Be well, do good.
This made me take a look at the job market and now I feel like I have a lot of doors open to me where I would otherwise be too scared/comfortable to leave.
The dread and anger, the feeling of being stuck, they all turned into excitement.
So I don't really have advice except maybe: save as much money as you can for a little bit, see if that money starts looking like something: a trip, an early retirement, school, a side project.
Beyond that go get screened for depression. See about counseling. I just recently (~two weeks) got on citalopram because I'm trying to make this go around of school a bit more productive. I don't know if it's helping yet but that just goes to show how ludicrously mild we've gotten antidepressants now.
Then I decided "what the fuck, screw medicine", and decided to do something radically different. So now I own an escape room business, and every day I hit the ground running and eager. It's struggling a bit, and might not survive. But at the moment I'm living my life for myself, so I'm willing to take the bad with the good.
From the first chapter, The Function of Education:
> I WONDER IF we have ever asked ourselves what education means. Why do we go to school, why do we learn various subjects, why do we pass examinations and compete with each other for better grades? What does this so-called education mean, and what is it all about? This is really a very important question, not only for the students, but also for the parents, for the teachers, and for everyone who loves this earth. Why do we go through the struggle to be educated? Is it merely in order to pass some examinations and get a job? Or is it the function of education to prepare us while we are young to understand the whole process of life? Having a job and earning one's livelihood is necessary - but is that all? Are we being educated only for that? Surely, life is not merely a job, an occupation; life is something extraordinarily wide and profound, it is a great mystery, a vast realm in which we function as human beings. If we merely prepare ourselves to earn a livelihood, we shall miss the whole point of life; and to understand life is much more important than merely to prepare for examinations and become very proficient in mathematics, physics, or what you will.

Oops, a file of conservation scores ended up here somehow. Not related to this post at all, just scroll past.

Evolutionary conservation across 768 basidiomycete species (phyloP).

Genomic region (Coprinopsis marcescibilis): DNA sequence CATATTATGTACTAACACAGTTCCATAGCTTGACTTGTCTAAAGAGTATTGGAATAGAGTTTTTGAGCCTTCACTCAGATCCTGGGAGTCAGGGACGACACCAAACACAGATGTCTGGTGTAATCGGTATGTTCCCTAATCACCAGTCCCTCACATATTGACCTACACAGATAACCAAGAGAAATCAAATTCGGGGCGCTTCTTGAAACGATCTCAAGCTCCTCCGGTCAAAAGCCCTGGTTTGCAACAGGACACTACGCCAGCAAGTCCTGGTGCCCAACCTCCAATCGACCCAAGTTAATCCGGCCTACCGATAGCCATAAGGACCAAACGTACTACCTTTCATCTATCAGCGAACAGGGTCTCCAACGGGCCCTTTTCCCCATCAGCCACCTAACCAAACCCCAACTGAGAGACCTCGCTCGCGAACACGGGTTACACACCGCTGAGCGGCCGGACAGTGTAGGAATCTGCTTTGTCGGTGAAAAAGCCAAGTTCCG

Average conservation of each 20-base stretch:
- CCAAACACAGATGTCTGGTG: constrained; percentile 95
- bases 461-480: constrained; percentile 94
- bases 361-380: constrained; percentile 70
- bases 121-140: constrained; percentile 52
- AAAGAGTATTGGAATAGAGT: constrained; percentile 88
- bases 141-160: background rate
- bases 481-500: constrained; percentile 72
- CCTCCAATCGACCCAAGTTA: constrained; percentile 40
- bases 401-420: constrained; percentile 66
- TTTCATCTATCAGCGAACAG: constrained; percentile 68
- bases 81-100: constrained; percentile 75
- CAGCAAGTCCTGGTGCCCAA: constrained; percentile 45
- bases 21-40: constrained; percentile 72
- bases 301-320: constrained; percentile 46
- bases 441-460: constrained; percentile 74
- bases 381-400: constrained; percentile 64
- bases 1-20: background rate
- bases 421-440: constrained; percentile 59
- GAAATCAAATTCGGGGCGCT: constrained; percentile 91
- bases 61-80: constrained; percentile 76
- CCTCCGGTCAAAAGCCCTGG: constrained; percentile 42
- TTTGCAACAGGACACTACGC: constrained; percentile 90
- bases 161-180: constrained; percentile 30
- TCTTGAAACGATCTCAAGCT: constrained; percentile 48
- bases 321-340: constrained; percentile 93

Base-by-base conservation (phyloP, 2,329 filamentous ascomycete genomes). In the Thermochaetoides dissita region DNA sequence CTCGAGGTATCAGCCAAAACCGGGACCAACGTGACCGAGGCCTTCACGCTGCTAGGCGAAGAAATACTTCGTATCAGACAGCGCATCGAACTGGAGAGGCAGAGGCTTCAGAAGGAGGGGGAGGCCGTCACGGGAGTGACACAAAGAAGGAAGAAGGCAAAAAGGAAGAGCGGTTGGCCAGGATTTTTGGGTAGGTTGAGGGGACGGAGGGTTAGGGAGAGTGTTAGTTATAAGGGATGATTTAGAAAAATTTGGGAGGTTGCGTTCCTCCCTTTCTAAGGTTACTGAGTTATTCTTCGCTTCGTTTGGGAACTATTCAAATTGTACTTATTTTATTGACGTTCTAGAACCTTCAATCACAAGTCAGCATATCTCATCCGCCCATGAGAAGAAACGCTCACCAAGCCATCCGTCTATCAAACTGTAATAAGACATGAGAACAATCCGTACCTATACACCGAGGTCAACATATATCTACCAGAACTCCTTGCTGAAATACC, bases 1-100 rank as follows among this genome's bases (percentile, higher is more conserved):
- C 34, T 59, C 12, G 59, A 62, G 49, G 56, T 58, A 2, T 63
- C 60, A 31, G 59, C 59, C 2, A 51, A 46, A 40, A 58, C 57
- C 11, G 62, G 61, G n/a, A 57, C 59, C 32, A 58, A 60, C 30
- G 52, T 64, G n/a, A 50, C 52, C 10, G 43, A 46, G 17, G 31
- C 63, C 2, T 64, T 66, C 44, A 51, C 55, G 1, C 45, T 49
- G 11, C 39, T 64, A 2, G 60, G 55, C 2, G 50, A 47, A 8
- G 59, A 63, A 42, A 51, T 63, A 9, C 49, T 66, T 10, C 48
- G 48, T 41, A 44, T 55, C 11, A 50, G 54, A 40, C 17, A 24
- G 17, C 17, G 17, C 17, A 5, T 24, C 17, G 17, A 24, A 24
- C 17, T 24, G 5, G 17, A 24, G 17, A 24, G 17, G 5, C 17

* Almost everyone feels like this at some time. Don't worry that you're alone.
* Focus on small things. Get a little thing done every day, mark it off, celebrate that victory in a way that makes sense for you. Keep a list of the stuff you've done. It's very helpful to look back and say, "I applied for these two jobs, and I read this book, and I went on a hike with my mate."
* It's okay to not have it figured out. It's also okay to shift goals. Lots of people say, "I want to travel the world," and find out it's lonely or disconcerting when you don't speak the language; or, "I want to sail across the Atlantic," until they see their first small squall off the coast. It's okay to have a goal, try something and decide, "you know what, that's not for me."